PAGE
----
In the latest of his blog entries, CIWM’s chief executive, Dr Colin Church looks at enforcement and compliance post-Brexit and identifies three reasons to be worried if you care about environmental protection…
One of the many issues exercising minds about the implications of UK leaving the EU is how the UK’s implementation of EU-derived legislation – especially environmental legislation – will be overseen. Currently, this is done by the European Commission (EC – in its ‘guardian of the treaties’ role) and the Court of Justice of the EU (CJEU) through the ‘infraction’ process and, potentially, significant fines. The UK Government has made it clear it doesn’t want that to continue after Brexit. It says that firstly, of course governments will comply with the law and implement it (or ensure it is implemented) correctly. It then goes on to say that the existing scheme of judicial review, coupled with Parliamentary scrutiny, is sufficient guarantee that the right things will be done at the right time.
Why are many in the environmental sector sceptical that this is in fact enough?
One place to start to understand this is the general levels of trust in authority in modern UK society. Various surveys repeatedly show trust in Government is towards the bottom of the rankings. Given this, it is perhaps not surprising that assurances that Government will do the right thing are not automatically accepted, however unfair that may be. And even if people could trust today’s Government, surely one thing history teaches us is the importance of hoping for the best but preparing for the worst?!
Another perspective is to look at what the track record shows. Whilst the UK has traditionally prided itself on timely transposition of EU law into domestic rules, and rigorous implementation, and was a leader of efforts to focus on this across the EU in the late 1990s and early 2000s, the reality is less clear-cut. A review by Lord Davidson QC back in 2006 found that “evidence to support assertions that the UK implements and enforces more rigorously than other Member States is often lacking. Furthermore, the review heard similar concerns about their governments from business representatives in other European countries.”
Historically, the UK has had more infringement proceedings than the EU average (27 pending cases in 2016 compared to an EU average of 24).
There are also specific and high profile examples of failure to properly implement law such as controls on the treatment and release of sewage and the UK Government’s failure to protect human health and the environment from the harmful effects of air pollution from nitrogen oxides. In both cases, many argue that the UK Government ‘dragged its heels’ in implementing the law and has only moved to do so under threat of legal action and potentially fines.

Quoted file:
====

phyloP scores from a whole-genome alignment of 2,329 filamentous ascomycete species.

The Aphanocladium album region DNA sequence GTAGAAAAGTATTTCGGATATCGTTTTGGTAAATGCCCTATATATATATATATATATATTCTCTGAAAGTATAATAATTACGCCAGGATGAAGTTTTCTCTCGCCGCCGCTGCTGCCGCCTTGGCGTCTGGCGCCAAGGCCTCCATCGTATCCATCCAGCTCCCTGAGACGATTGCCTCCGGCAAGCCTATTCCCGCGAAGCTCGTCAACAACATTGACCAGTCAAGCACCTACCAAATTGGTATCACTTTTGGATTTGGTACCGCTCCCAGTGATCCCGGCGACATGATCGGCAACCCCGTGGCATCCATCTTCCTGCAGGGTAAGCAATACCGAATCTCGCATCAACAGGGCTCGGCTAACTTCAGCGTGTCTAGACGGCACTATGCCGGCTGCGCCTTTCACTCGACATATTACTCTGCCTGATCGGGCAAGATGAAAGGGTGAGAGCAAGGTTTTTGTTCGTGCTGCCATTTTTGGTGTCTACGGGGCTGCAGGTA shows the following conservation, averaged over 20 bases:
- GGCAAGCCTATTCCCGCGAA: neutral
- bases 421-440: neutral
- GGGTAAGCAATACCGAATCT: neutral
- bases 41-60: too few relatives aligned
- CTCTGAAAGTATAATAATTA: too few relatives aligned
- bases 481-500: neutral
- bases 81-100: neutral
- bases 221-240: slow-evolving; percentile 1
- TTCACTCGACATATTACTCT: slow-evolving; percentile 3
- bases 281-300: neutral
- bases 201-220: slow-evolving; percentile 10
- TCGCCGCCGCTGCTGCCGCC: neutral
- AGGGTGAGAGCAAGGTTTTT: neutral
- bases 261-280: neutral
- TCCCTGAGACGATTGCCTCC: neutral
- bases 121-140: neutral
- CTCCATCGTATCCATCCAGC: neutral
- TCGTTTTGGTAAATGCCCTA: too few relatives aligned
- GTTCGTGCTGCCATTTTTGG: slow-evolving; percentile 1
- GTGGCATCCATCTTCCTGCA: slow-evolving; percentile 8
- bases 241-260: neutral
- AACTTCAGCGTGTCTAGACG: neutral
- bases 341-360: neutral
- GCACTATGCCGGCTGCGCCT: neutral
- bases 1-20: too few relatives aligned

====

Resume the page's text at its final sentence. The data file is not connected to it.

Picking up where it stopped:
A third perspective is the ease (or otherwise) of taking legal action against an act or omission of a public authority through the judicial review (JR) process. There are two aspects to this.
The legal argument. The grounds on which a JR can be brought are limited to questions of lawfulness and not merit. In addition, the EU (Withdrawal) Bill says that general principles of EU law (which one imagines include principles such as precaution and the polluter pays) will not in future be allowed as grounds for legal challenge. In contrast, under the current system, an NGO (or an individual citizen) can complain to the EC about an issue and the latter will investigate it, potentially from both the lawfulness and the merit perspective, and certainly in the light of applicable general principles. The future arrangements on the face of it therefore appear more constraining.
The financial aspects. The UK is a signatory to an international treaty (the Aarhus Convention) covering access to environmental justice. This states that members of the public should be able to challenge environmental decisions, and the procedures for doing so must be adequate and effective and not prohibitively expensive. In the past, the Convention’s Compliance Committee has criticised the JR costs regime in England and Wales as not being in line with this obligation. Recent changes made to the JR regime have been widely interpreted as making it harder and more risky for charities (such as environmental NGOs) to get involved, either bringing them in the first place or joining in to provide expertise. Most recently, this has included allowing courts to place a greater cost burden on litigants at any point in the process, an approach also criticised by the House of Lords Secondary Legislation Scrutiny Committee and subject to legal challenge.
Overall, then, there seem to be three good reasons why so many in the environmental field are concerned about the perceived post-Brexit ‘governance gap’ for environmental legislation. This seems likely to become a significant issue in the passage of the Withdrawal Bill through Parliament, and potentially beyond that into the future.